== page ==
From £13,7508
Funky, light, enjoyable and even reasonably priced, the Volkswagen Up GTI is a car to be appreciated on its own compelling terms
Matt Prior
18 January 2018

What is it?

Every time you read about the new Volkswagen Up GTI, you’re going to read a lot about the Volkswagen Golf GTI Mk1, because Volkswagen has pitched the Up as some kind of homage to its original (albeit perhaps not the original) hot hatch.

The Up and that first Golf have a similar level of power, for example, and not dissimilar performance figures, while all of the original’s design cues have been replicated here; just like they’ve been replicated on every pretty much every GTI from every manufacturer since 1976. 

Most notably, though, the Up is meant to have the sparkle, the entertainment, the breath of fresh air that came as standard with that first hot Golf. Talking of fresh air, the Up is among the first cars to have a ‘close-coupled petrol particulate filter’, which Volkswagen says reduces particulate emissions by up to 95%. 

So it’s nice to know the company hasn’t lost its sense of humour.

Anyway, during all this homage business there’s one figure they don’t reference, which is that while the Up GTI weighs 1070kg, the first Golf GTI weighed 810kg, despite this city car being not just one but two entire classes lower than the Golf small family hatch.

But that’s okay, you know. I’m not going to get all prickly about that, because it’s just the way of things. Sure, an Up is heavier, but it would also be better than a Mk1 Golf at coping with a really cold morning, or a really warm afternoon, or letting you listen to Radio 4, or being driven into a tree. It’s just how it is. 

Anyway, 1070kg is still sufficiently light that you can make this a warm hatch by giving it a 999cc triple engine, making a modest 114bhp at 5000rpm, and a more immodest 147lb ft, which is generated from just 2000rpm thanks to the fact the motor’s turbocharged. Driving the front wheels through a six-speed manual gearbox, it’s enough to propel the Up GTI to 0-62mph in 8.8sec.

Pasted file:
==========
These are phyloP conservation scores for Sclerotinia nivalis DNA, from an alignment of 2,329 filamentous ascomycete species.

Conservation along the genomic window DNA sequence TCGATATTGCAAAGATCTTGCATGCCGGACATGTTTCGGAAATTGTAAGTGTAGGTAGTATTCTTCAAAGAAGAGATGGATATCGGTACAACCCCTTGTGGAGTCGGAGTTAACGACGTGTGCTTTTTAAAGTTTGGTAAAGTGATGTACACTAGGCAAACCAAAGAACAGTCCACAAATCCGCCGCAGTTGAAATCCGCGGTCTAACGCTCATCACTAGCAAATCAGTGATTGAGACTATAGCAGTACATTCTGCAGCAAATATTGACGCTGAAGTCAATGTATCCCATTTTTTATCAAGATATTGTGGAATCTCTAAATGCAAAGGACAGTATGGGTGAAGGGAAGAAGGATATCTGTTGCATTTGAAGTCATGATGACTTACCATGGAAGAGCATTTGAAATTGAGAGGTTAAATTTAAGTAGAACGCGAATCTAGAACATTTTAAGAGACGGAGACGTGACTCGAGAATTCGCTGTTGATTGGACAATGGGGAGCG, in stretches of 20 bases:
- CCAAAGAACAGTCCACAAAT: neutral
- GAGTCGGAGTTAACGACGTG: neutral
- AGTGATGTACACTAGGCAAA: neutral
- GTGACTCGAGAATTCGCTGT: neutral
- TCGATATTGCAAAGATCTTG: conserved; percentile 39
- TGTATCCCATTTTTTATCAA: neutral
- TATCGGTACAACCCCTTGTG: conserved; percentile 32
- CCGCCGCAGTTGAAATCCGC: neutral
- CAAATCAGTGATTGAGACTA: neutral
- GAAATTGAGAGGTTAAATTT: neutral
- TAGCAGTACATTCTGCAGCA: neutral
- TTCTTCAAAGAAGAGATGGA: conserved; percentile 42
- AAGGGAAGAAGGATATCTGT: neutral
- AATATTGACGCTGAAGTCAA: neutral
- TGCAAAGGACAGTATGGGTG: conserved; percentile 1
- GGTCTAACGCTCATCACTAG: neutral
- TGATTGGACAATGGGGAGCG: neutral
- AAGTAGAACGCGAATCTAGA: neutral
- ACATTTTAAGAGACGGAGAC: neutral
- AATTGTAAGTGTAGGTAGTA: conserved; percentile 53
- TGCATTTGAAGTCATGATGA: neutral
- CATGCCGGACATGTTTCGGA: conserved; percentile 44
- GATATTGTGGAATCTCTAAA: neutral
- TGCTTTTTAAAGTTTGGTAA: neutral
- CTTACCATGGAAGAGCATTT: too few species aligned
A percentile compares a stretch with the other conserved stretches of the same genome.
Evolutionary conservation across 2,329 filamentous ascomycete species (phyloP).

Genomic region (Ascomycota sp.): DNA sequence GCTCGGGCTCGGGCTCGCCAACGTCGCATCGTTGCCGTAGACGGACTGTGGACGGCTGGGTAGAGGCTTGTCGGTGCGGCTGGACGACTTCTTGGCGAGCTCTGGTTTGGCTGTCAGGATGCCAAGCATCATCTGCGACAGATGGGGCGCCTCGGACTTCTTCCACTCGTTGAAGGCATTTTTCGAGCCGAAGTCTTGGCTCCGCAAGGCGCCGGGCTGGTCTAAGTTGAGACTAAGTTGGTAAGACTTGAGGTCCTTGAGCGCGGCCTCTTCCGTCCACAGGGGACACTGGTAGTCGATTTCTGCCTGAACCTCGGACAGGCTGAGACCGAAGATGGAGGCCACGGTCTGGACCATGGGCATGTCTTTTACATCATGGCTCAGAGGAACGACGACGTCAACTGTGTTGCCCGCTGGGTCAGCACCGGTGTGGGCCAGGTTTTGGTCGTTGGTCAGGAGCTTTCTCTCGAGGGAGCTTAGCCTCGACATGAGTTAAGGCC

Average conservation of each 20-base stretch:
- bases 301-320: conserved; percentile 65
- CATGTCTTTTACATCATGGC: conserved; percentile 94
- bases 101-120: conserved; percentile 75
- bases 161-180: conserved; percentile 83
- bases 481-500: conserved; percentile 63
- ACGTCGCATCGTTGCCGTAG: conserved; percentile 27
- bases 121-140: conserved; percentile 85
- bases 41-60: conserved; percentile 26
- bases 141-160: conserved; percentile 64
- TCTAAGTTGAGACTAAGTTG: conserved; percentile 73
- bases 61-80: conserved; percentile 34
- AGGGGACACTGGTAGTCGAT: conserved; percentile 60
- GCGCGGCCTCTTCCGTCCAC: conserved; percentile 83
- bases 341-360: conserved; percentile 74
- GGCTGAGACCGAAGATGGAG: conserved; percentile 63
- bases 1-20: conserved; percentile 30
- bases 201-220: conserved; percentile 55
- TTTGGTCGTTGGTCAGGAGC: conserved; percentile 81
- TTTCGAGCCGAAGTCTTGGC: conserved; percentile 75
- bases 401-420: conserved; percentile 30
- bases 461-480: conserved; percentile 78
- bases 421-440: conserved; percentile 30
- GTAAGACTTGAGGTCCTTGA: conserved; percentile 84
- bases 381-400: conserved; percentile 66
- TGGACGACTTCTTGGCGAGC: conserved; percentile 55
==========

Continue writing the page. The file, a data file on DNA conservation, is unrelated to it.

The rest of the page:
I rather like the mostly subtle look of it too, especially in the £13,750 3dr form you find here. That the suspension has been dropped by 15mm over a standard Up, and that it gets 17in alloy wheels with 195/40 tyres, probably does it no harm.

There are changes beyond the ride height. The electrically assisted steering rack and ventilated brakes are Polo-derived but modified, the torsion beams at the rear and MacPherson struts at the front have stiffer top mounts, with new shape lower arms on the front too. There are no adaptive dampers or such like – this is a sub-£14k car – but being a small, light car, it shouldn’t need them. Let’s see.

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What's it like?

Volkswagen always gets some things right. Doors close with a thunk, interior materials and their layout are sensible and clear. The front seats are big, sweetly patterned, somewhere nearer flat than hugging, but the ergonomics are the sort of thing you don’t really notice – always a good sign – to the extent that you could comfortably replace your Golf or Passat company car with an Up and drive it without noticing most of the time, except there’s less behind you.

Our first drive, meanwhile, begins on some towny roads on the way out of an airport, during which the ride seems a curious mix of mostly absorbent but with occasional brittleness over sharper bumps: otherwise sensible suspension settings meet low profile tyres, you wonder. Those roads give way to some motorway driving, during which the stability is where it ought to be for a German car, with low wind and road noise levels too.

But it’s beyond those kinds of roads where life gets more interesting, and are where the Up GTI also feels very well suited; although, to be honest, mountain hairpins are great-looking but are rarely particularly exciting to drive. Few cars make them entertaining. A nicely judged brake pedal feel makes corner approach enjoyable in the Up, as does its light but extremely positive gearshift.

The throttle’s high for easy heel-and-toeing, though right-hand-drive cars might have better-spaced pedals. But really hairpins are all about braking, then turning but without challenging the chassis’ limit of lateral grip except at the front, waiting a lot, and then getting into a winding-off of lock versus application of throttle compromise, and visibility is usually terrible too. As a scientific endeavour it’s fine, but it takes a pretty special car to make bends like that exciting, and one usually driven by the other pair of wheels. 

It’s in faster corners where chassis get to show what they’re capable of, where you can load them up and where both front and rear wheels come into play and where, when there’s enough lateral grip, the steering takes on some weight and tells you what it’s doing beyond just understeering under power while you try to get the car straight.